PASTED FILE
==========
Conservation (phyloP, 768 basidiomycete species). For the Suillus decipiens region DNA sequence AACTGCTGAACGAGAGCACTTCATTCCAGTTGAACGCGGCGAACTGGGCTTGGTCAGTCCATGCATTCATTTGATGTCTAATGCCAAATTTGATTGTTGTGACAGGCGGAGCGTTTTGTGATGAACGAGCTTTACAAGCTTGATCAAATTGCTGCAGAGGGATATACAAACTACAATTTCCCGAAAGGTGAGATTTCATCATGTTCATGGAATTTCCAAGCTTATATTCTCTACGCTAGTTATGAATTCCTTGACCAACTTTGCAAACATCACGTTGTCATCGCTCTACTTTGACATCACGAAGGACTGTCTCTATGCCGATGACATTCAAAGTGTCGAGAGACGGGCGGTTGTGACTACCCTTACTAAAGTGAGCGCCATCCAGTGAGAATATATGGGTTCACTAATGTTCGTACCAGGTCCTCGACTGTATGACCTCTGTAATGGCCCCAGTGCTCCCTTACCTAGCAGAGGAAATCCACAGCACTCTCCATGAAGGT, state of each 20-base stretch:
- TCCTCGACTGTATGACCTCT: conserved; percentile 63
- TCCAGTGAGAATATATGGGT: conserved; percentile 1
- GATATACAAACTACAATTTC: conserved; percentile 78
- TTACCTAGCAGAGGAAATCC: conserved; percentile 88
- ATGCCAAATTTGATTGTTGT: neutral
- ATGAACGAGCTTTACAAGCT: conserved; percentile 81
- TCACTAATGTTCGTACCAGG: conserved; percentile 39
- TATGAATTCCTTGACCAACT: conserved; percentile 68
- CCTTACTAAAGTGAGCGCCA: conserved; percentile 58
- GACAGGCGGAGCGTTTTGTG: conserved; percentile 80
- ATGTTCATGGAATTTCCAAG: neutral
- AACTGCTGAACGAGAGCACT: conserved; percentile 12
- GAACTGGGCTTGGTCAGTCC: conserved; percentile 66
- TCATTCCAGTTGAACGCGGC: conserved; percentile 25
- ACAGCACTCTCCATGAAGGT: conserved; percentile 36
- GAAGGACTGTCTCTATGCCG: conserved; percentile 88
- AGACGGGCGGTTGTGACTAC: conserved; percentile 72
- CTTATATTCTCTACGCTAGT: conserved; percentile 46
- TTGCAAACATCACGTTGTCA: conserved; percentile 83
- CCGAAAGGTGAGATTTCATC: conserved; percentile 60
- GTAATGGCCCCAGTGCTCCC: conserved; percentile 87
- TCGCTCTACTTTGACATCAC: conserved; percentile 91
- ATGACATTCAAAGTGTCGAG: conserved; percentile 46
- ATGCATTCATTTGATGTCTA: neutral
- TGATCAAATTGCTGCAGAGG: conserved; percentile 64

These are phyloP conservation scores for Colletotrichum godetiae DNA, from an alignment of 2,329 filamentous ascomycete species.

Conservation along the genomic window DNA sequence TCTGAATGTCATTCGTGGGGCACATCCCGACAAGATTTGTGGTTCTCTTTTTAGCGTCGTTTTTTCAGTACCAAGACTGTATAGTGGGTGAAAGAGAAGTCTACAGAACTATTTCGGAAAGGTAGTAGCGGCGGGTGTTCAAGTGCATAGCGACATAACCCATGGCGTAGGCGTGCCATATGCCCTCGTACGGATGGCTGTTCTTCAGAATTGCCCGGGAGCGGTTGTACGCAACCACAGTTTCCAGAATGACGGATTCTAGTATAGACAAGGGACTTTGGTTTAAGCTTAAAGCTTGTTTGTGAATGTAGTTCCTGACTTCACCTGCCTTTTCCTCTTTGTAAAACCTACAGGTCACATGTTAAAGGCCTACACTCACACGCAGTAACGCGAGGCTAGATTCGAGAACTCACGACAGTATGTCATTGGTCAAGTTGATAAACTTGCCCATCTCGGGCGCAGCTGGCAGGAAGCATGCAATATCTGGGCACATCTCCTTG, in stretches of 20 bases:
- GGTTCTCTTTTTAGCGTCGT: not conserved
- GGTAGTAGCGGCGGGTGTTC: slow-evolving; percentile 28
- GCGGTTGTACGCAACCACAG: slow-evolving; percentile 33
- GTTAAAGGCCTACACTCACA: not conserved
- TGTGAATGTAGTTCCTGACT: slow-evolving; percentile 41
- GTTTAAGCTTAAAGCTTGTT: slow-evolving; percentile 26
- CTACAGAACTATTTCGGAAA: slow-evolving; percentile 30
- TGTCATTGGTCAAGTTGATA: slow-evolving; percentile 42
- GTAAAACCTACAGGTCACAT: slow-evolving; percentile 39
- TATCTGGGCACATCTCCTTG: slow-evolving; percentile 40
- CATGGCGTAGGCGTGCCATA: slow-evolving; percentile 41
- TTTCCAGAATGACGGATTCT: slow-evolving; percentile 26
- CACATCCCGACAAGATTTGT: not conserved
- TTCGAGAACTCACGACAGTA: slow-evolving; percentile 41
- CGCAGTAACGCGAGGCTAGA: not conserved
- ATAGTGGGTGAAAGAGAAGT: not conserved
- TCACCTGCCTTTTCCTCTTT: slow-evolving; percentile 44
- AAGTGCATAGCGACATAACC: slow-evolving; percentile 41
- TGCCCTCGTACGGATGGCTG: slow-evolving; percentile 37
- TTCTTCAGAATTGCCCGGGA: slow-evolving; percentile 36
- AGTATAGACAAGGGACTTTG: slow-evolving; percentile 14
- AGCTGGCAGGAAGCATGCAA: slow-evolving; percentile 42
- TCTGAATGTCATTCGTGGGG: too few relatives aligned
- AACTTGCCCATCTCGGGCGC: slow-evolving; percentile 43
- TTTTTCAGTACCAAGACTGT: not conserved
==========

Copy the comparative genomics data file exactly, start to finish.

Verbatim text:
Conservation (phyloP, 768 basidiomycete species). For the Suillus decipiens region DNA sequence AACTGCTGAACGAGAGCACTTCATTCCAGTTGAACGCGGCGAACTGGGCTTGGTCAGTCCATGCATTCATTTGATGTCTAATGCCAAATTTGATTGTTGTGACAGGCGGAGCGTTTTGTGATGAACGAGCTTTACAAGCTTGATCAAATTGCTGCAGAGGGATATACAAACTACAATTTCCCGAAAGGTGAGATTTCATCATGTTCATGGAATTTCCAAGCTTATATTCTCTACGCTAGTTATGAATTCCTTGACCAACTTTGCAAACATCACGTTGTCATCGCTCTACTTTGACATCACGAAGGACTGTCTCTATGCCGATGACATTCAAAGTGTCGAGAGACGGGCGGTTGTGACTACCCTTACTAAAGTGAGCGCCATCCAGTGAGAATATATGGGTTCACTAATGTTCGTACCAGGTCCTCGACTGTATGACCTCTGTAATGGCCCCAGTGCTCCCTTACCTAGCAGAGGAAATCCACAGCACTCTCCATGAAGGT, state of each 20-base stretch:
- TCCTCGACTGTATGACCTCT: conserved; percentile 63
- TCCAGTGAGAATATATGGGT: conserved; percentile 1
- GATATACAAACTACAATTTC: conserved; percentile 78
- TTACCTAGCAGAGGAAATCC: conserved; percentile 88
- ATGCCAAATTTGATTGTTGT: neutral
- ATGAACGAGCTTTACAAGCT: conserved; percentile 81
- TCACTAATGTTCGTACCAGG: conserved; percentile 39
- TATGAATTCCTTGACCAACT: conserved; percentile 68
- CCTTACTAAAGTGAGCGCCA: conserved; percentile 58
- GACAGGCGGAGCGTTTTGTG: conserved; percentile 80
- ATGTTCATGGAATTTCCAAG: neutral
- AACTGCTGAACGAGAGCACT: conserved; percentile 12
- GAACTGGGCTTGGTCAGTCC: conserved; percentile 66
- TCATTCCAGTTGAACGCGGC: conserved; percentile 25
- ACAGCACTCTCCATGAAGGT: conserved; percentile 36
- GAAGGACTGTCTCTATGCCG: conserved; percentile 88
- AGACGGGCGGTTGTGACTAC: conserved; percentile 72
- CTTATATTCTCTACGCTAGT: conserved; percentile 46
- TTGCAAACATCACGTTGTCA: conserved; percentile 83
- CCGAAAGGTGAGATTTCATC: conserved; percentile 60
- GTAATGGCCCCAGTGCTCCC: conserved; percentile 87
- TCGCTCTACTTTGACATCAC: conserved; percentile 91
- ATGACATTCAAAGTGTCGAG: conserved; percentile 46
- ATGCATTCATTTGATGTCTA: neutral
- TGATCAAATTGCTGCAGAGG: conserved; percentile 64

These are phyloP conservation scores for Colletotrichum godetiae DNA, from an alignment of 2,329 filamentous ascomycete species.

Conservation along the genomic window DNA sequence TCTGAATGTCATTCGTGGGGCACATCCCGACAAGATTTGTGGTTCTCTTTTTAGCGTCGTTTTTTCAGTACCAAGACTGTATAGTGGGTGAAAGAGAAGTCTACAGAACTATTTCGGAAAGGTAGTAGCGGCGGGTGTTCAAGTGCATAGCGACATAACCCATGGCGTAGGCGTGCCATATGCCCTCGTACGGATGGCTGTTCTTCAGAATTGCCCGGGAGCGGTTGTACGCAACCACAGTTTCCAGAATGACGGATTCTAGTATAGACAAGGGACTTTGGTTTAAGCTTAAAGCTTGTTTGTGAATGTAGTTCCTGACTTCACCTGCCTTTTCCTCTTTGTAAAACCTACAGGTCACATGTTAAAGGCCTACACTCACACGCAGTAACGCGAGGCTAGATTCGAGAACTCACGACAGTATGTCATTGGTCAAGTTGATAAACTTGCCCATCTCGGGCGCAGCTGGCAGGAAGCATGCAATATCTGGGCACATCTCCTTG, in stretches of 20 bases:
- GGTTCTCTTTTTAGCGTCGT: not conserved
- GGTAGTAGCGGCGGGTGTTC: slow-evolving; percentile 28
- GCGGTTGTACGCAACCACAG: slow-evolving; percentile 33
- GTTAAAGGCCTACACTCACA: not conserved
- TGTGAATGTAGTTCCTGACT: slow-evolving; percentile 41
- GTTTAAGCTTAAAGCTTGTT: slow-evolving; percentile 26
- CTACAGAACTATTTCGGAAA: slow-evolving; percentile 30
- TGTCATTGGTCAAGTTGATA: slow-evolving; percentile 42
- GTAAAACCTACAGGTCACAT: slow-evolving; percentile 39
- TATCTGGGCACATCTCCTTG: slow-evolving; percentile 40
- CATGGCGTAGGCGTGCCATA: slow-evolving; percentile 41
- TTTCCAGAATGACGGATTCT: slow-evolving; percentile 26
- CACATCCCGACAAGATTTGT: not conserved
- TTCGAGAACTCACGACAGTA: slow-evolving; percentile 41
- CGCAGTAACGCGAGGCTAGA: not conserved
- ATAGTGGGTGAAAGAGAAGT: not conserved
- TCACCTGCCTTTTCCTCTTT: slow-evolving; percentile 44
- AAGTGCATAGCGACATAACC: slow-evolving; percentile 41
- TGCCCTCGTACGGATGGCTG: slow-evolving; percentile 37
- TTCTTCAGAATTGCCCGGGA: slow-evolving; percentile 36
- AGTATAGACAAGGGACTTTG: slow-evolving; percentile 14
- AGCTGGCAGGAAGCATGCAA: slow-evolving; percentile 42
- TCTGAATGTCATTCGTGGGG: too few relatives aligned
- AACTTGCCCATCTCGGGCGC: slow-evolving; percentile 43
- TTTTTCAGTACCAAGACTGT: not conserved